"The chief doctrines that are the most closely associated with Calvinism are the famous five points. These may easily be remembered by the memory-crutch "tulip". For, each letter of the word "tulip" is the first letter of one of the five points. Thus the "t" of tulip stands for "total depravity"; the "u" of tulip stands for "unconditional election"; the "l" represents "limited atonement"; "i" equals "irresistible grace"; and the "p" indicates the "perseverance of the saints". It must be remembered, however, that this is not the heart of Calvinism. The heart of Calvinism is to be found in the sovereignty of God. One expression of this is the five points of Calvinism, which brings the sovereignty of God to the fore as does no other doctrine. But Calvinism must never be equated with these five points, for Calvinism is too rich to be restricted to that narrow field. It also embraces such other uniquely Reformed doctrines as the covenant of grace and the sovereignty of the spheres. This is the glorious faith which has come down to us from St. Augustine, Calvin, and the Reformed churches."
"All of these five points (of Calvinism) really hang together or fall together. If one is true, then the others are true. If one is false, then the others are false, too."
The Five Points of Calvinism, Edwin H. Palmer, Th.D., Pages 11-12, 35* * *
"It remained for them (the 1618 Synod of Dordt) to set forth the true Calvinistic teaching in relationship to those matters which had been called into question. This they proceeded to do, embodying the Calvinistic position in five chapters which have ever since been known as 'the five points of Calvinism'".
Calvinism, B. A. Warburton, page 61* * *
"In these Canons the Synod (of Dordt) set forth the Reformed doctrine on these points, namely, unconditional election, limited atonement, total depravity, irrestible grace, and perseverance of the saints."
Introduction to the Canons of Dordt, Psalter Hymnal, page 44* * *
"By that transgression of Adam which had thus perverted the human race, the freedom of the human will was entirely lost. In that state wherein he was born, man was incapable of willing in a spiritual manner, the bent of his natural will lying only in the direction of that which is evil. Should man in this life will and do good, it must spring merely from the effects of Divine grace, that grace being an inward, secret and wonderful operation of God upon man. By preceeding grace, man comes into knowledge of his true condition before God, receives the gift of faith, is brought to knowledge of salvation, and is endowed with a capacity to seek and do good. He needs co-operating grace for the right performance of every individual good act, and as man can do nothing of a spiritual character apart from grace, so he can do nothing against it. That grace in operation is the irresistible power of God. And, seeing that man by nature possesses no merit at all in his standing before God, no respect can be had to any moral disposition existing in man as the ground of the imparting of grace, but God acts in accordance with His own free and sovereign will. This action on the part of God is in agreement with God's free and unconditional purposes to save out from the mass of mankind an election of grace. To those whom He thus predestinated unto salvation, God gives all the requisite means which shall ensure their salvation. The rest of mankind is left under the merited ruin of their own sin. As regards the work of salvation wrought out by Christ in His sufferings and death, that death was for the elect only.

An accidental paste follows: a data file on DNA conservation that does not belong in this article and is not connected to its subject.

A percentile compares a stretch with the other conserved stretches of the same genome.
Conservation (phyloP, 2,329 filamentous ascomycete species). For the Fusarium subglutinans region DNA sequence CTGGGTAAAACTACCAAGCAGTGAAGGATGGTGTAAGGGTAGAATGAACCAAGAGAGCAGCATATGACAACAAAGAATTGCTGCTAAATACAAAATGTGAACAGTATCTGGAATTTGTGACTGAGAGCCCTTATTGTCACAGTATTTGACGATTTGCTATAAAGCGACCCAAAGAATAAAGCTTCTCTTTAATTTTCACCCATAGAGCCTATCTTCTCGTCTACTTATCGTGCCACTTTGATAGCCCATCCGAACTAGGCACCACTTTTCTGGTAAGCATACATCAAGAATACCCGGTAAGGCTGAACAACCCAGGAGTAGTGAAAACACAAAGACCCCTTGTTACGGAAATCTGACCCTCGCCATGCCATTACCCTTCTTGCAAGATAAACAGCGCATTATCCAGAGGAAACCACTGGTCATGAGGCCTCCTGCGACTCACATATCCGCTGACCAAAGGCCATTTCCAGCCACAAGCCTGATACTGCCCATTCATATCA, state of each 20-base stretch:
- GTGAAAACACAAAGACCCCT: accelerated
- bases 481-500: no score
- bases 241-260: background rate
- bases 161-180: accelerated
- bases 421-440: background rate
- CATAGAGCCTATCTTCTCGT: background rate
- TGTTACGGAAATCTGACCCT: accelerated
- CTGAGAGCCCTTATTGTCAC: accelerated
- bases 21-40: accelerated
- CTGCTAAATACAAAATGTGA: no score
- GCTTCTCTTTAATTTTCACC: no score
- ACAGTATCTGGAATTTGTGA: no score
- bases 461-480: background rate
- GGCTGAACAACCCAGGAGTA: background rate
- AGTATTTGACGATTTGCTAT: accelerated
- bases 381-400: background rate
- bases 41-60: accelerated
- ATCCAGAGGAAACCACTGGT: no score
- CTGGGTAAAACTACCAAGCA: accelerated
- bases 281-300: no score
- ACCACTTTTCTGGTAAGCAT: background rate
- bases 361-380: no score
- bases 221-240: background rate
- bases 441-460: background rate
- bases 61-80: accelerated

This briefly summarizes Augustine's theology in those aspects which chiefly concern us at the present time. That we have in these principles enunciated by Augustine, the full embodiment of that teaching which men have chosen to call Calvinism, there can be no question."
Calvinism, B. A. Warburton, pages 38-39* * *
"The name CALVINISM was derived from the great French reformer, John Calvin (1509-1564), who had done so much in expounding and defending these views."
The Five Points of Calvinism, Steele and Thomas, page 15
Published in The Old Paths Archive
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